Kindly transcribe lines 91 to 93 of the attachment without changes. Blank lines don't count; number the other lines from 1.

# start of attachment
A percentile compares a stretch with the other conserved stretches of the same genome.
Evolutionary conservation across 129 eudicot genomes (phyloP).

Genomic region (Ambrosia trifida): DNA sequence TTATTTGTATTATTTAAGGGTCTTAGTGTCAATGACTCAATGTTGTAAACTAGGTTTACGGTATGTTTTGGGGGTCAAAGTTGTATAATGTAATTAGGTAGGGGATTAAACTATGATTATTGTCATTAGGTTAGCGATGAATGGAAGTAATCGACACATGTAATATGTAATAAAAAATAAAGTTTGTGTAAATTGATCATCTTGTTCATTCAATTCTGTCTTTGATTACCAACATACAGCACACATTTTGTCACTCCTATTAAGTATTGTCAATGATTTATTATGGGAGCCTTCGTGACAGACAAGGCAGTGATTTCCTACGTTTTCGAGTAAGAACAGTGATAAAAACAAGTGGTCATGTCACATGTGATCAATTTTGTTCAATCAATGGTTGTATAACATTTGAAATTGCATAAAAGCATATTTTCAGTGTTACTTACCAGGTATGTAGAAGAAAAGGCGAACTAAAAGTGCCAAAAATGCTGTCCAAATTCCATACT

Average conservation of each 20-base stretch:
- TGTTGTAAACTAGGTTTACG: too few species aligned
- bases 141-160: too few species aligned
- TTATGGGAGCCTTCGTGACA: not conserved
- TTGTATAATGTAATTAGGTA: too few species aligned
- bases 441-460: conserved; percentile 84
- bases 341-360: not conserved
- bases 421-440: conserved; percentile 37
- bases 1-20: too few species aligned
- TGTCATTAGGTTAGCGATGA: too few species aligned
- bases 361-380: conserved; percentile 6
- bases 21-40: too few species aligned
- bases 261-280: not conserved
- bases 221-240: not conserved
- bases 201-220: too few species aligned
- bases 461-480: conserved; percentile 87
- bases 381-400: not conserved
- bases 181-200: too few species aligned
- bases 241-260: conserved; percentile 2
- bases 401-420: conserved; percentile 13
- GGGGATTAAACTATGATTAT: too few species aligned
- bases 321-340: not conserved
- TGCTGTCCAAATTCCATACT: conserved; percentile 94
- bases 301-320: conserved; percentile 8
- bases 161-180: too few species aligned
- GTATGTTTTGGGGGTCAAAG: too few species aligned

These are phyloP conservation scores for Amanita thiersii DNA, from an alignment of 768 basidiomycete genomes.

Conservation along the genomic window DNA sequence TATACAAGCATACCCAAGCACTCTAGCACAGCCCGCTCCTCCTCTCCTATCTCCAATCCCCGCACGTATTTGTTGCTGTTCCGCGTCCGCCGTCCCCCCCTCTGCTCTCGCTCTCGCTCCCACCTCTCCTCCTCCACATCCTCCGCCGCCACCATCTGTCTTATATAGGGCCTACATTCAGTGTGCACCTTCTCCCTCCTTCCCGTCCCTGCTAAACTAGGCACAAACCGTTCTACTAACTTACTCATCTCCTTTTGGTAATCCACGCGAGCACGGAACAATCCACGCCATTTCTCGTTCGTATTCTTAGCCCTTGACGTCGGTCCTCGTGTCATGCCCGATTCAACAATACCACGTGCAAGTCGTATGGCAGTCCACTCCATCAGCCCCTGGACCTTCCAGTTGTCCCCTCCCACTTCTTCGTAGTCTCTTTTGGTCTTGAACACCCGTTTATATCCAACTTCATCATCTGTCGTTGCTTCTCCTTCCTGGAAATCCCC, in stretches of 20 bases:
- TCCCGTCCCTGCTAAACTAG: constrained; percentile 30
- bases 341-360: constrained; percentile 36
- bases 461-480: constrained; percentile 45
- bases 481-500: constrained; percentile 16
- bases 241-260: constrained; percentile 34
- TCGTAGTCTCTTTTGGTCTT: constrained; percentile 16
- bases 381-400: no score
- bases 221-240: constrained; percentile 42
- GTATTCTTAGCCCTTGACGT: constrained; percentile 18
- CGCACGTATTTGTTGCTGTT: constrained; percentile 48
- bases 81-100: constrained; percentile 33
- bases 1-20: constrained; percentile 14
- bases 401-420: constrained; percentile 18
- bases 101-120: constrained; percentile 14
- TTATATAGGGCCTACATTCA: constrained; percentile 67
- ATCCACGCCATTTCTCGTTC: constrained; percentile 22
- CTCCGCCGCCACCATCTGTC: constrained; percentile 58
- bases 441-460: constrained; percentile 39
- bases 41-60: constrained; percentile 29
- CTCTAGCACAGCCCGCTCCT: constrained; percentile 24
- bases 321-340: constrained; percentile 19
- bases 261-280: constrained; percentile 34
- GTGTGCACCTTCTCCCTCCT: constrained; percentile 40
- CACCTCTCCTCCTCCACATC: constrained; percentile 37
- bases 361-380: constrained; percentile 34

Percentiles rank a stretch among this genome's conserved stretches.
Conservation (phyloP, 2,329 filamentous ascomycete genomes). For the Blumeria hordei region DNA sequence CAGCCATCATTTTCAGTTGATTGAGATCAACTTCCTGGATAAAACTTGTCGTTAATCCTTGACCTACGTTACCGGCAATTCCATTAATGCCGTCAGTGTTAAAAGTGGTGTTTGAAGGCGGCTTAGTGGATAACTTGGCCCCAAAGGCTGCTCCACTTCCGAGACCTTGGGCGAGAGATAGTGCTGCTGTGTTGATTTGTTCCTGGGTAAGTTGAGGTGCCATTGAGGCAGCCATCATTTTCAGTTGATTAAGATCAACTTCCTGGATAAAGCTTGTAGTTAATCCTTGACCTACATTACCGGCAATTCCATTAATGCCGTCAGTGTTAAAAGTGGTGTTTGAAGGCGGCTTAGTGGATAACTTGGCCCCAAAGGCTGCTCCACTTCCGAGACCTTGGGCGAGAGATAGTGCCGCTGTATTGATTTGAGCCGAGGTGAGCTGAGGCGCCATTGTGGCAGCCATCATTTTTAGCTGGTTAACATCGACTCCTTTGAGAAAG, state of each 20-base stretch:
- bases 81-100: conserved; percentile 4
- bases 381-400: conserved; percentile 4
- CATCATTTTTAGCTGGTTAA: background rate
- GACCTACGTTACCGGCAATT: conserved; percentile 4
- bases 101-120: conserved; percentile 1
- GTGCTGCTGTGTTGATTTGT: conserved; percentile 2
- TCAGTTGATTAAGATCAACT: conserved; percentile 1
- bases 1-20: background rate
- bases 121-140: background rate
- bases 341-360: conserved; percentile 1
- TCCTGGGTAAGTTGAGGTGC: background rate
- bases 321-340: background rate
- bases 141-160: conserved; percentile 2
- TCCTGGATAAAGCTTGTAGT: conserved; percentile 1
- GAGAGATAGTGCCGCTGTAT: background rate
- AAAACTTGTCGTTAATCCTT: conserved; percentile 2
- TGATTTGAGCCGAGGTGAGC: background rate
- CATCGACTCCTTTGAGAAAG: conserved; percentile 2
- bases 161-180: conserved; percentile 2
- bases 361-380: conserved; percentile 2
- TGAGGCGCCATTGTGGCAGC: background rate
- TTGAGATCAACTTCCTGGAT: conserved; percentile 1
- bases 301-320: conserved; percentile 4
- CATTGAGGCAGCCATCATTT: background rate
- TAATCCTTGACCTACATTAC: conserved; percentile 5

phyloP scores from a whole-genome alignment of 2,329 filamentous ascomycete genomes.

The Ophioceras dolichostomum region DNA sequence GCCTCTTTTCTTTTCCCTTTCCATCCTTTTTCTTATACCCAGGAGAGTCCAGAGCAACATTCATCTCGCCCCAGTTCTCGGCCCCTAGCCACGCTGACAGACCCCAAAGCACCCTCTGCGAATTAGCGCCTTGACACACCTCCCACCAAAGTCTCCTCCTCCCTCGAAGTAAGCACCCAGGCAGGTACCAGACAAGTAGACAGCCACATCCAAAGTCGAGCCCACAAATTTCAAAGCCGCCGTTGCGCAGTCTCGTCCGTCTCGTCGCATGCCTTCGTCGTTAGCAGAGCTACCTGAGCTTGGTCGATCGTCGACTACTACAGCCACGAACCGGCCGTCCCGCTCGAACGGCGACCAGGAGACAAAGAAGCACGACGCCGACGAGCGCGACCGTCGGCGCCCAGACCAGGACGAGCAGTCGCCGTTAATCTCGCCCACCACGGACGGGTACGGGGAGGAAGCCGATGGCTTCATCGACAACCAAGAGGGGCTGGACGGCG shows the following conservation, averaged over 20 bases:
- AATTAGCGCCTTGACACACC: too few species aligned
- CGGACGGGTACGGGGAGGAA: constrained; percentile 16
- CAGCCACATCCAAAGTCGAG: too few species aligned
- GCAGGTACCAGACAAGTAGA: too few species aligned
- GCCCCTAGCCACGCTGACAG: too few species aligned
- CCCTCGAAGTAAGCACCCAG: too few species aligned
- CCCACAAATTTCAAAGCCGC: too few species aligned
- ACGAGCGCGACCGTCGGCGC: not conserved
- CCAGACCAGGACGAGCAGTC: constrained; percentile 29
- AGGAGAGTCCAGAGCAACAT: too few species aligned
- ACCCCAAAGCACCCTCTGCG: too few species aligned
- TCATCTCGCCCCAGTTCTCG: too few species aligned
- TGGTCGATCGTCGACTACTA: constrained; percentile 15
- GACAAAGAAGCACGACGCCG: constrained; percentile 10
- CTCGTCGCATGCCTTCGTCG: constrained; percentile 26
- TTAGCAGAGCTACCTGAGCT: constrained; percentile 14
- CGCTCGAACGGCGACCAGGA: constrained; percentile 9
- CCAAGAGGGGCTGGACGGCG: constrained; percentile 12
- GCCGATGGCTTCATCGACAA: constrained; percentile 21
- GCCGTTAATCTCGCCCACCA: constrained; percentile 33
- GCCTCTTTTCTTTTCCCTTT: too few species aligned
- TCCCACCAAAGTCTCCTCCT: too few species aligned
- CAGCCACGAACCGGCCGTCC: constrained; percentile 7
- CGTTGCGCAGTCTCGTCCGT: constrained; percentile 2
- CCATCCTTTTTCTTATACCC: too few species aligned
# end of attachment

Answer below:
- CCCTCGAAGTAAGCACCCAG: too few species aligned
- CCCACAAATTTCAAAGCCGC: too few species aligned
- ACGAGCGCGACCGTCGGCGC: not conserved